Weekend Box Office (September 1 - 4, 2000)
THIS WEEKEND Ticket buyers were mostly in the mood for holdovers during the four-day Labor Day holiday period as the overall box office was about as exciting as the current presidential race. The frame's two new releases witnessed disappointing debuts over a sluggish session. Bring It On led the weekend for the second time but the late-summer hits Space Cowboys and What Lies Beneath saw strong attendance boosts as moviegoers spent time catching up on popular films they've missed during the season. Only one film managed to gross over $10M, but the remaining dollars were spread evenly across a wide variety of product.
All eyes were on cheerleaders once again as the high school comedy Bring It On led the Labor Day weekend period with $14.2M over the four-day Friday-to-Monday span, according to final studio figures. Produced by Beacon Pictures and released by Universal Pictures, the $10M film has grossed a cheerful $36.6M in only 11 days and could be headed for $65-70M. Its three-day portion was off a moderate 35% from its $17.4M opening. The story about cheerleaders competing for the national championship has struck a chord with teenage girls and young women who Hollywood has virtually ignored this summer. With the surprising success of Bring It On, can movies about softball and field hockey be far behind?
The top ten films over Labor Day weekend absorbed $69.5M which was down 15% from last year when the top choice, The Sixth Sense, grossed twice as much as Bring It On. Factor out the number one films and the rest of the box office was roughly even with last year's holiday frame.
Jennifer Lopez climbed one notch to second place with her crime thriller The Cell which captured $8.9M over the long weekend in its third outing. The New Line release witnessed a good hold and has reached a solid $46.3M to date. The Cell stands a chance of becoming the highest-grossing live-action film for the thirty-year-old star if it can surpass Anaconda's $65.5M.
Moviegoers continued to flock to the astronaut adventure Space Cowboys which grossed $8.6M, up 33% from last weekend's three-day sum. The Warner Bros. hit is the widest release around with 2,795 playdates and has steadily marched its way to $74.5M after its fifth frame.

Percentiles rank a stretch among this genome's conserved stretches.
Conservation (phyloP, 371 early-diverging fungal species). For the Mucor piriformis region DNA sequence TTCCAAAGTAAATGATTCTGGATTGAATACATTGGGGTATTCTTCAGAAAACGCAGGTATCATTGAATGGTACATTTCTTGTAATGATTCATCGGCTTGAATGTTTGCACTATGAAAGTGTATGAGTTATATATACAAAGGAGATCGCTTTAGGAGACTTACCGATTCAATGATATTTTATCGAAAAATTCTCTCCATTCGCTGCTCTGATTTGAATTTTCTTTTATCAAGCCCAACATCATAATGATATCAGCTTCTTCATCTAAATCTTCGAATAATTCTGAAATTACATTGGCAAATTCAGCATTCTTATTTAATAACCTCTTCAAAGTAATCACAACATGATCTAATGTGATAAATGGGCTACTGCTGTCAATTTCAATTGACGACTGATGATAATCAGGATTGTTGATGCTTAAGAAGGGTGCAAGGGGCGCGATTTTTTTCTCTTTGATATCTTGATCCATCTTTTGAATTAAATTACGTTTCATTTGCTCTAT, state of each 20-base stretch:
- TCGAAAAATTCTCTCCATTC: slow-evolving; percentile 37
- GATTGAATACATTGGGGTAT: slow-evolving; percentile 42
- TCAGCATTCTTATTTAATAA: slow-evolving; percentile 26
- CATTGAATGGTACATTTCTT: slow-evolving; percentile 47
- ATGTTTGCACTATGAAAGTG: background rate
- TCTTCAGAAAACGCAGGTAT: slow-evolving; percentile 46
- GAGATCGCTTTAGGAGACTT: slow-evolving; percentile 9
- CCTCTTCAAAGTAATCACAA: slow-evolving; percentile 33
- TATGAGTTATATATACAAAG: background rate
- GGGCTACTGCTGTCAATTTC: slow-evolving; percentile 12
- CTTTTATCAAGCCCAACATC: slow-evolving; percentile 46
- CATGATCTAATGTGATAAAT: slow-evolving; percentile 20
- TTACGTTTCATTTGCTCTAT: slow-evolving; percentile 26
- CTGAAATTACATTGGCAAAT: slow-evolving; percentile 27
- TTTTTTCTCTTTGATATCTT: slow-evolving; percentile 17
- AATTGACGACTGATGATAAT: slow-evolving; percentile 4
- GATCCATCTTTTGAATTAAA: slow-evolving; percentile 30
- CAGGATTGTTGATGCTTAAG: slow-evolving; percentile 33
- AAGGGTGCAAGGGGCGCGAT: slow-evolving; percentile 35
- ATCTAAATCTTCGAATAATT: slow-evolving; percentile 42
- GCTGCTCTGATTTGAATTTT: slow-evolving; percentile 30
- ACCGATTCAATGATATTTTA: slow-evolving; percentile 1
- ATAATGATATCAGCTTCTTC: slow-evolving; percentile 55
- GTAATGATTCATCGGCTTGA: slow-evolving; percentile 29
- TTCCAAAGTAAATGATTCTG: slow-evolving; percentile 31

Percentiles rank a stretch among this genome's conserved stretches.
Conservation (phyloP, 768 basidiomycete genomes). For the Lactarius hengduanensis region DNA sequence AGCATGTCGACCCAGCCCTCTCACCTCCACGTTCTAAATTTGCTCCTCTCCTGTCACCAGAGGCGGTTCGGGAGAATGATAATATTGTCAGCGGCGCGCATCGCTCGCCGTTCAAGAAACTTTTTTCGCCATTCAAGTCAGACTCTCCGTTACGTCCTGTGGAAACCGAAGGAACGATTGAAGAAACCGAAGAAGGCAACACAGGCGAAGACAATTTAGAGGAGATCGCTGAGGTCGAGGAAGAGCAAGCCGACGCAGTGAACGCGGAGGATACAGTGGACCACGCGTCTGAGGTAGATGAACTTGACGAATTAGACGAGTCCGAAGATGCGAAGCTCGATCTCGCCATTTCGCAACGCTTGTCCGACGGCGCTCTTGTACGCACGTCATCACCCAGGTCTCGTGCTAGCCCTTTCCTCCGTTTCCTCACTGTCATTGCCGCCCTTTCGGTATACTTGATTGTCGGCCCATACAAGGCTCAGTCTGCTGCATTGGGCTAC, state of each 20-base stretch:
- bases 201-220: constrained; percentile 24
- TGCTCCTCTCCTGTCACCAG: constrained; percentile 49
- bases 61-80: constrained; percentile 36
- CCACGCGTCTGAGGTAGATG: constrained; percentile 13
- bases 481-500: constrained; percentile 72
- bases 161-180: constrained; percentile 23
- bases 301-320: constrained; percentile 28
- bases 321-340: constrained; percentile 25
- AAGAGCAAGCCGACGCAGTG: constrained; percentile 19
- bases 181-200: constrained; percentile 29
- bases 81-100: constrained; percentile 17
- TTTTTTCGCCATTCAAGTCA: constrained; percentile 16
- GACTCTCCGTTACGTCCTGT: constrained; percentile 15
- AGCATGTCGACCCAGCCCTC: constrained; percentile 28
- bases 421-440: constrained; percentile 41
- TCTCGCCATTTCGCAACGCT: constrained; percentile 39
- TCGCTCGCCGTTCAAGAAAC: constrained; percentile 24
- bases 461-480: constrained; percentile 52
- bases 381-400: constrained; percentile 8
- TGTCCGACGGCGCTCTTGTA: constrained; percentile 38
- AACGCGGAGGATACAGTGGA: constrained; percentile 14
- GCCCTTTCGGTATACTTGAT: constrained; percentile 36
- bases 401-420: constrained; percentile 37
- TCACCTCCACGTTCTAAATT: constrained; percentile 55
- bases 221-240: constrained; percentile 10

The overall box office continued its slowdown as the summer movie season came to its traditional Labor Day conclusion. August offered only a small handful of films that consumers were excited to see which in turn gives September the added handicap of a weak lead-in. Lower attendance levels mean fewer people are seeing trailers and posters for the upcoming fall releases. Plus, studios have scheduled films with only moderate commercial appeal over the next few weeks. With the triple threat of a slow August, a weak slate of new releases, and the added distraction of the Summer Olympics, the September box office may turn out to be one of the worst months in recent years which is the last thing that hurting exhibitors need at the moment.
Wesley Snipes experienced the worst decline in the top ten with his action thriller The Art of War which dropped to $7.7M in its sophomore frame. After 11 days, the Warner Bros. entry has collected $21.5M and seems headed for a final tally of $35-40M.
The weekend's biggest opener came from Miramax's Highlander: Endgame which debuted in fifth with only $6.2M over four days. The sci-fi action picture stars Christopher Lambert and Adrian Paul as immortals fighting the forces of evil in the fourth installment of the fourteen-year-old franchise. Landing in 1,543 theaters, Highlander averaged $4,033 during the Friday-to-Monday span. The performance was similar to the openings of other male-skewing action films launched over Labor Day weekend like 1995's Prophecy ($7.5M) and 1998's Knock Out ($5.5M), but was shy of the holiday frame's record opener - 1996's The Crow : City of Angels ($8.2M). All of those films suffered steep declines after their openings. Highlander was not screened for critics prior to release and dipped 7% on Saturday which indicates a rocky road ahead.
Harrison Ford and Michelle Pfeiffer were a popular couple over Labor Day weekend as their suspense thriller What Lies Beneath was up 29% over last weekend's three-day total with $6M. Released domestically by DreamWorks, the Robert Zemeckis film has upped its cume to a robust $138.8M and remained in sixth place.
The Original Kings of Comedy took in $5.8M and had the best per-theater average among wide releases with $6,096. Paramount's standup comedy tour film has grossed an impressive $28.8M to date. With a new NFL season kicking off over the holiday weekend, the football comedy The Replacements dropped to eighth place with $4.5M. The Keanu Reeves-Gene Hackman picture has brought in $36.9M in 25 days.